Sounds like a great deal to me. Getting the inspection done is a must. As long as the wiring, gas lines, roof, and foundation are good I'd say you got a great deal. LongTimeMother makes a good suggestion. Even if you don't get a lawyer, I'd have some kind of contract written up that if you find any major structural damages (unseen by the inspector) while doing the other repairs, you can get some of your money back. An inspector may not see some structural damage you could find when you go to replace the dry wall and stuff.
Thanks all, the inspection was awful! Serious termite damage, several of the beams under the house were going to need replacing. He said there were tarps in the attic that were catching water that was leaking in through the roof. The list went on and on. I knew something would end up too good to be true. Very disappointed. Guess I want be moving anytime too soon! Thanks for the replies.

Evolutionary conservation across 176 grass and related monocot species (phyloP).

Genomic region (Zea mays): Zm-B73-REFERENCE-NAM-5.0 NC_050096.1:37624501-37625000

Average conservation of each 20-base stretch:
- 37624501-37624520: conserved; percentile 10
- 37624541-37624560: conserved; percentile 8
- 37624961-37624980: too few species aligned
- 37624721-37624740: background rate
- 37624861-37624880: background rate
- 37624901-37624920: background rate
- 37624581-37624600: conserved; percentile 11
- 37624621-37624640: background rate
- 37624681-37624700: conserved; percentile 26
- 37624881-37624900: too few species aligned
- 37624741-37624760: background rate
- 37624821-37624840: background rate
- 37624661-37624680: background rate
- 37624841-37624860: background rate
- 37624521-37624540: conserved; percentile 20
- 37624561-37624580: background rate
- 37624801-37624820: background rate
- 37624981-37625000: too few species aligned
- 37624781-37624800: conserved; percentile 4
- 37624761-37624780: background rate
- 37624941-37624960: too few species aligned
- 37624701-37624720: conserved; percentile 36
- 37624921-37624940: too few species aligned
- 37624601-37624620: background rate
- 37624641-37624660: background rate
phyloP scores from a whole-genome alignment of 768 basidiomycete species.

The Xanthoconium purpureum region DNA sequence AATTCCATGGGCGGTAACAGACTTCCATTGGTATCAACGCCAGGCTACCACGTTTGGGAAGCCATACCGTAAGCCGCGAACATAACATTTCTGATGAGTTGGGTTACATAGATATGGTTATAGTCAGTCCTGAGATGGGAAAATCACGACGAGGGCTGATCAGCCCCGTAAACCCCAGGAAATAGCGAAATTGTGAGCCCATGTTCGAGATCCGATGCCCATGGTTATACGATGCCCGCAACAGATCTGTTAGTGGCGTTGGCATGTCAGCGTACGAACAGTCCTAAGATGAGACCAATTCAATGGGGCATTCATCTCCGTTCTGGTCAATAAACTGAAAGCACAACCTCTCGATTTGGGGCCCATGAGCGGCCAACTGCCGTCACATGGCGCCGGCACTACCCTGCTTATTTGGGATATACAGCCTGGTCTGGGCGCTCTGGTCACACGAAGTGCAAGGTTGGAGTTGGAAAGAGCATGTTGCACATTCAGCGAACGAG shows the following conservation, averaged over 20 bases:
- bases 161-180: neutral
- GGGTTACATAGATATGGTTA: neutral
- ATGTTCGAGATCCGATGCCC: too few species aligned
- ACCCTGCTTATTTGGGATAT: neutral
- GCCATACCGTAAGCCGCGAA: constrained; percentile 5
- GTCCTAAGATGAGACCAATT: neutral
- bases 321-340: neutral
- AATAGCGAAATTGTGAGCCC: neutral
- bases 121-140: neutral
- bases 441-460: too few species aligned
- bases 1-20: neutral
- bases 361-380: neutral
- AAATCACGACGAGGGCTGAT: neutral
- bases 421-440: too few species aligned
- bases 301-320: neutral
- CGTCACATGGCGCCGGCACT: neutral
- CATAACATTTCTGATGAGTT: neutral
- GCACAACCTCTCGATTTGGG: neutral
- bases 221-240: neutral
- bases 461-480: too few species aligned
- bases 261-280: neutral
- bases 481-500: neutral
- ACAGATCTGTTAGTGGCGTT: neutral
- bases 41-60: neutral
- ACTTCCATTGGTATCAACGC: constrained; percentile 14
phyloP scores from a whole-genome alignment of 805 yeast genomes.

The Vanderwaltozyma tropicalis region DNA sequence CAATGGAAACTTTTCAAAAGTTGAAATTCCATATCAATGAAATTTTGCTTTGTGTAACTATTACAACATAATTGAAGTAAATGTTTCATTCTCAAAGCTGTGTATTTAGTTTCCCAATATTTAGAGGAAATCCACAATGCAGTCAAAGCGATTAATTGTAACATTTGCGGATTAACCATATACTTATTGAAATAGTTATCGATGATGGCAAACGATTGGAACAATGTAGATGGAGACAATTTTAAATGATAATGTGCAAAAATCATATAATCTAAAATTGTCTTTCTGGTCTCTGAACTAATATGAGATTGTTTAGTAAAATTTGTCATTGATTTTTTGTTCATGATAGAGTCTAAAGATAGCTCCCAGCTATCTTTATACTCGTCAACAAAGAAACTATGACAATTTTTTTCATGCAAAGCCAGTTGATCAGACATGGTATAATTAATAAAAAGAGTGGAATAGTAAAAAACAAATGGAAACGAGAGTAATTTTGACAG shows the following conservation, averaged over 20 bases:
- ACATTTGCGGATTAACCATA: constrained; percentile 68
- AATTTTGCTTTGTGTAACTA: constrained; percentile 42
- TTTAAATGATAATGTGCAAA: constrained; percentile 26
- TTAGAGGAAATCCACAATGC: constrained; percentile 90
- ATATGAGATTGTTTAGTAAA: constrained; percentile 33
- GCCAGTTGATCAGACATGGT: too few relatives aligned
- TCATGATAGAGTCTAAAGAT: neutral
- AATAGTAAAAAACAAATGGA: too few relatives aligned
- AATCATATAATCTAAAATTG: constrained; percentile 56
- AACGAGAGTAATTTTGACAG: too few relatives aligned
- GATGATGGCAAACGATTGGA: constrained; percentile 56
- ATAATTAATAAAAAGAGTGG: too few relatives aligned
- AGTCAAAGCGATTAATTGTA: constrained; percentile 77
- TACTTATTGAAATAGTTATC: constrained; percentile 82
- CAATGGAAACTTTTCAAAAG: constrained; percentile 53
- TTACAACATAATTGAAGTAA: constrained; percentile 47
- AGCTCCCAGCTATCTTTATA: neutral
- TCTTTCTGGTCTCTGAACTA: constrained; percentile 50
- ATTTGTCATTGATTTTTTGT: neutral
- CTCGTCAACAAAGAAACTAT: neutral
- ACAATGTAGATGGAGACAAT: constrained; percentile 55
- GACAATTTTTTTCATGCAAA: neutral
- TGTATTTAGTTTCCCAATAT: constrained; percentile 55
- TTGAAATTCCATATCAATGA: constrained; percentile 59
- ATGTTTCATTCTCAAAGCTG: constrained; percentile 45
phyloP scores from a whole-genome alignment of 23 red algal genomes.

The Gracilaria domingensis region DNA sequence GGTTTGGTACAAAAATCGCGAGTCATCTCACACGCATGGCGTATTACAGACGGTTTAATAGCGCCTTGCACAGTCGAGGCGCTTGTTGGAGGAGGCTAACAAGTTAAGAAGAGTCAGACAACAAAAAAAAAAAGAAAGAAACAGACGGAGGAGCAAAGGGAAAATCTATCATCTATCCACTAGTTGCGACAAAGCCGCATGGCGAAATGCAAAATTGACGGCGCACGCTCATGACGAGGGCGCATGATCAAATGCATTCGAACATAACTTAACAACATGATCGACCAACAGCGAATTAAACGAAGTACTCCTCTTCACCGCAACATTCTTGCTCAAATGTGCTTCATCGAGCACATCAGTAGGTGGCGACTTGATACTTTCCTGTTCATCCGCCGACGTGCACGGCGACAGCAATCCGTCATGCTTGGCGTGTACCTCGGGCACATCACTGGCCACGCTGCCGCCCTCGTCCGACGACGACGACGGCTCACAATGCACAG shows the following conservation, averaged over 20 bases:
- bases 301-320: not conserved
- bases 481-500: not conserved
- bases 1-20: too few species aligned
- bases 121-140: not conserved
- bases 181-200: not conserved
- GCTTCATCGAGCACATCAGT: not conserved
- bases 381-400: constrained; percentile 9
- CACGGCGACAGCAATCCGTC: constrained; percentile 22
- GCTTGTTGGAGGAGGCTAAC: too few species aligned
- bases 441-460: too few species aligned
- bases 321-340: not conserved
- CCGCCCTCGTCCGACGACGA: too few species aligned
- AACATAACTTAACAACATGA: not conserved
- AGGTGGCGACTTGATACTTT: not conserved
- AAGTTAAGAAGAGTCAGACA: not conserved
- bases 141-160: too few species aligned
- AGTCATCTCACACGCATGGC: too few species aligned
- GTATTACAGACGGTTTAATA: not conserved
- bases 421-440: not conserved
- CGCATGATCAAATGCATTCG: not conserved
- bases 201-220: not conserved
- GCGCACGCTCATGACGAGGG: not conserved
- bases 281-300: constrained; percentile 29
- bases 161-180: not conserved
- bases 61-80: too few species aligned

Not to that house sadly, but maybe another one. Are there places you can put 'wanted to buy' ads for a 'vendor-financed home requiring minimal improvements to become safe haven for family with children.' ? Someone must have some good ideas.
Well, bummer. I'm sorry it didn't work out. Keep looking and spreading the word that you're looking, and maybe something else affordable will come into the picture.
At least you didn't get into it before you knew the extent of all of the needed repairs. Keep looking though because you may still find a great deal on a house that's in great shape.
I'd do it in a heartbeat. Living in Hawaii, the average rent is $1600 and the sky's the limit. $250 a month is pennies. Especially if you're doing the work yourself? No question I'd do it.